JACKSON, Captain William. Buccaneer.
In 1642 he gathered together a crew of more than a thousand buccaneers in the Islands of St. Kitts and Barbadoes, and sailed with these in three ships to the Spanish Main, plundering Maracaibo and Truxillo.
On March 25th, 1643, Jackson's little fleet dropped anchor in the harbour, what was afterwards to be known as Kingston, in the Island of Jamaica, which was then still in the possession of Spain. Landing 500 of his men, he attacked the town of St. Jago de la Vega, which he took after a hard fight and with the loss of some forty of his men. For sparing the town from fire he received ransom from the Spaniards of 200 beeves, 10,000 pounds of cassava bread, and 7,000 pieces of eight. The English sailors were so delighted by the beauty of the island that in one night twenty-three of them deserted to the Spaniards.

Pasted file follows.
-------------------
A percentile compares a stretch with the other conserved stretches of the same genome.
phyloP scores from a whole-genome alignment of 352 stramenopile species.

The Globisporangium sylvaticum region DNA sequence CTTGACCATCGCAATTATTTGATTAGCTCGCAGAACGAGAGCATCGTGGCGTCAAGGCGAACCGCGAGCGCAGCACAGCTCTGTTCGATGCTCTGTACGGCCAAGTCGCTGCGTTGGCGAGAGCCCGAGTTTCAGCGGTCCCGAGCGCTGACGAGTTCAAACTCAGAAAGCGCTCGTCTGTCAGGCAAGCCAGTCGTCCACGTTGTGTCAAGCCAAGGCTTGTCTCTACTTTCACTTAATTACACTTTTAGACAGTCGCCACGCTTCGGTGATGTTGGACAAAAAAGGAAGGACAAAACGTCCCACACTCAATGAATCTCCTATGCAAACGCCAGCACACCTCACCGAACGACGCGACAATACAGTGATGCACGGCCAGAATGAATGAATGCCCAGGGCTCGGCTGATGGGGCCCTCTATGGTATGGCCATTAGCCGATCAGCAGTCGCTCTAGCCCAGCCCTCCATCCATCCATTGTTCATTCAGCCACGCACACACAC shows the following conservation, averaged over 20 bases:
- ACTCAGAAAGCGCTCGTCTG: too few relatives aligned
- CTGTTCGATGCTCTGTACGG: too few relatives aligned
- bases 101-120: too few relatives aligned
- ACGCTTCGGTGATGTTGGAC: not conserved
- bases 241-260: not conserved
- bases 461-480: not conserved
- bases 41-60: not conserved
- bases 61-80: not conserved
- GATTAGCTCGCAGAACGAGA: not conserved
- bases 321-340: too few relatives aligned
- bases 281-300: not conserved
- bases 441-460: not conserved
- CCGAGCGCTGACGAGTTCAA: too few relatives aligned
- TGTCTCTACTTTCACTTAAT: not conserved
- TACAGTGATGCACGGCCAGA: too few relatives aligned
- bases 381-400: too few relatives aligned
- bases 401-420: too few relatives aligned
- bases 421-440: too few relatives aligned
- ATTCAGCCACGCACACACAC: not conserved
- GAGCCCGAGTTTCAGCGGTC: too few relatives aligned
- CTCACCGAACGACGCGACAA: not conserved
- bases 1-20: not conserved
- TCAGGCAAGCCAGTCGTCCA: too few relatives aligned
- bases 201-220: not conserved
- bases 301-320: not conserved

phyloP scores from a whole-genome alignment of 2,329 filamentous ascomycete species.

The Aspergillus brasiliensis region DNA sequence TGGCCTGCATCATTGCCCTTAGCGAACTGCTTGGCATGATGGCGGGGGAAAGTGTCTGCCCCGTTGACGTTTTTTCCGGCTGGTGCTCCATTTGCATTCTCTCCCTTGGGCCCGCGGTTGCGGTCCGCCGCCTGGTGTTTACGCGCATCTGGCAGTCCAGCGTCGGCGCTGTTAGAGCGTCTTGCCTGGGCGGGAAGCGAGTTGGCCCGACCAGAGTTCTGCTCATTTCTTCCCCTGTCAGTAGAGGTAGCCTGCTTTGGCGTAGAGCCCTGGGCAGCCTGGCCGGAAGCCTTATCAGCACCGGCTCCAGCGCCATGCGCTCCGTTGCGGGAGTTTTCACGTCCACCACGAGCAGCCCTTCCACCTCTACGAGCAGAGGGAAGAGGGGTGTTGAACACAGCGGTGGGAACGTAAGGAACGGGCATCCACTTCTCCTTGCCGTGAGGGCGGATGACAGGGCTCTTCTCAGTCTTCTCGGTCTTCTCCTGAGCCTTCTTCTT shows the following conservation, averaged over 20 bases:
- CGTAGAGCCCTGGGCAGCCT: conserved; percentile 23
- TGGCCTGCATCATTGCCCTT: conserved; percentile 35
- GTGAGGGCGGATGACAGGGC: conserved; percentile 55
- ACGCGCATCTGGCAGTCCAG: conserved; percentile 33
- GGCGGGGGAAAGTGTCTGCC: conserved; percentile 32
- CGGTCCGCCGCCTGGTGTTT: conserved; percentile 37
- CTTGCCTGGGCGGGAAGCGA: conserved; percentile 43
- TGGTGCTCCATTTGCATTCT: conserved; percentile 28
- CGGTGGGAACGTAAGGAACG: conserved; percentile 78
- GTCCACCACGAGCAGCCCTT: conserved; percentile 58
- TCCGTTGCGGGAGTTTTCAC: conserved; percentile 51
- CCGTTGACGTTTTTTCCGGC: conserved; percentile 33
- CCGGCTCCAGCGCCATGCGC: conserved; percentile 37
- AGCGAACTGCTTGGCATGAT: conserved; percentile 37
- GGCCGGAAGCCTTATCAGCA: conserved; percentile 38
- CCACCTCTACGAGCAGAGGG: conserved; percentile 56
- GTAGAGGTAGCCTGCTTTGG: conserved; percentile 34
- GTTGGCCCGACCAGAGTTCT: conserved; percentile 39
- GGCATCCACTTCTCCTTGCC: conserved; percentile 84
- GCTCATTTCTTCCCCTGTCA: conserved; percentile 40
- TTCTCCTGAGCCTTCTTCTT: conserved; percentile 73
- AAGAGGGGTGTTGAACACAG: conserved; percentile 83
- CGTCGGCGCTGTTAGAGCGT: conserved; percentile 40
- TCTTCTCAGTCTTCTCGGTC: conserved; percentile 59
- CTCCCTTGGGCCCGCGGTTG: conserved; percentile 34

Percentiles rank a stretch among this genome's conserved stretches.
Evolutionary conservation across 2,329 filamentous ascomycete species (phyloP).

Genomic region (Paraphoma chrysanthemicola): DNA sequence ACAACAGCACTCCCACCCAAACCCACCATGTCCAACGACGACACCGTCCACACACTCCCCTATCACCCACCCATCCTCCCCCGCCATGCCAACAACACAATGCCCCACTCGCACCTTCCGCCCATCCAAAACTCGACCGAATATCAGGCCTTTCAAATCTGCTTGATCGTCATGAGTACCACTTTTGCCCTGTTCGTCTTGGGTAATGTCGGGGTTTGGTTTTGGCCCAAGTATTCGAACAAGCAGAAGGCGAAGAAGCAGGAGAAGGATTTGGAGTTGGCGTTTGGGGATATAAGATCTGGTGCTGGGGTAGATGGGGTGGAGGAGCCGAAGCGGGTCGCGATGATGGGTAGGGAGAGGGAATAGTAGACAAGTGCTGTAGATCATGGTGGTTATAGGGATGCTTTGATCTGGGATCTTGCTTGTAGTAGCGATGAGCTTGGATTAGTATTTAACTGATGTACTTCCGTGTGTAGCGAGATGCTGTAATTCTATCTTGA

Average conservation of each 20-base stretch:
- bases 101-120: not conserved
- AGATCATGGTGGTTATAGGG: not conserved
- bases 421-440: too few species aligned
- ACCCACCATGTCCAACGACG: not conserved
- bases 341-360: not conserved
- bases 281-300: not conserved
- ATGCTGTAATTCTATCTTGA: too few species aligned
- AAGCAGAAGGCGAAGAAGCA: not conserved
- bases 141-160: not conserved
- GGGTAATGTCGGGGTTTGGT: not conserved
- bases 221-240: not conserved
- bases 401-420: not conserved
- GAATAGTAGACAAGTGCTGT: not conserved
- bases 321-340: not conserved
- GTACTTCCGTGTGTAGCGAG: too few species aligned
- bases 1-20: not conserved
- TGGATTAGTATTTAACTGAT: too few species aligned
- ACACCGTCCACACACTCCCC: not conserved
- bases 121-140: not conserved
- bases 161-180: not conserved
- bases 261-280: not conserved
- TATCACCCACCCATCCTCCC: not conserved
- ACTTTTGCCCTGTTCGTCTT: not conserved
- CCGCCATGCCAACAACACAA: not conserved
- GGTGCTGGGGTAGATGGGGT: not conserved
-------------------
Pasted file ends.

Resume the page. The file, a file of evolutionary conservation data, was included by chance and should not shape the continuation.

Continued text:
JAMES, Captain. Buccaneer.
Belonged to Jamaica and Tortuga. In 1663 was in command of a frigate, the American (six guns, crew of seventy men).
A buccaneer captain who was in 1640 temporarily appointed "President" of Tortuga Island by the Providence Company, while their regular Governor, Captain Flood, was in London, clearing himself of charges preferred against him by the planters.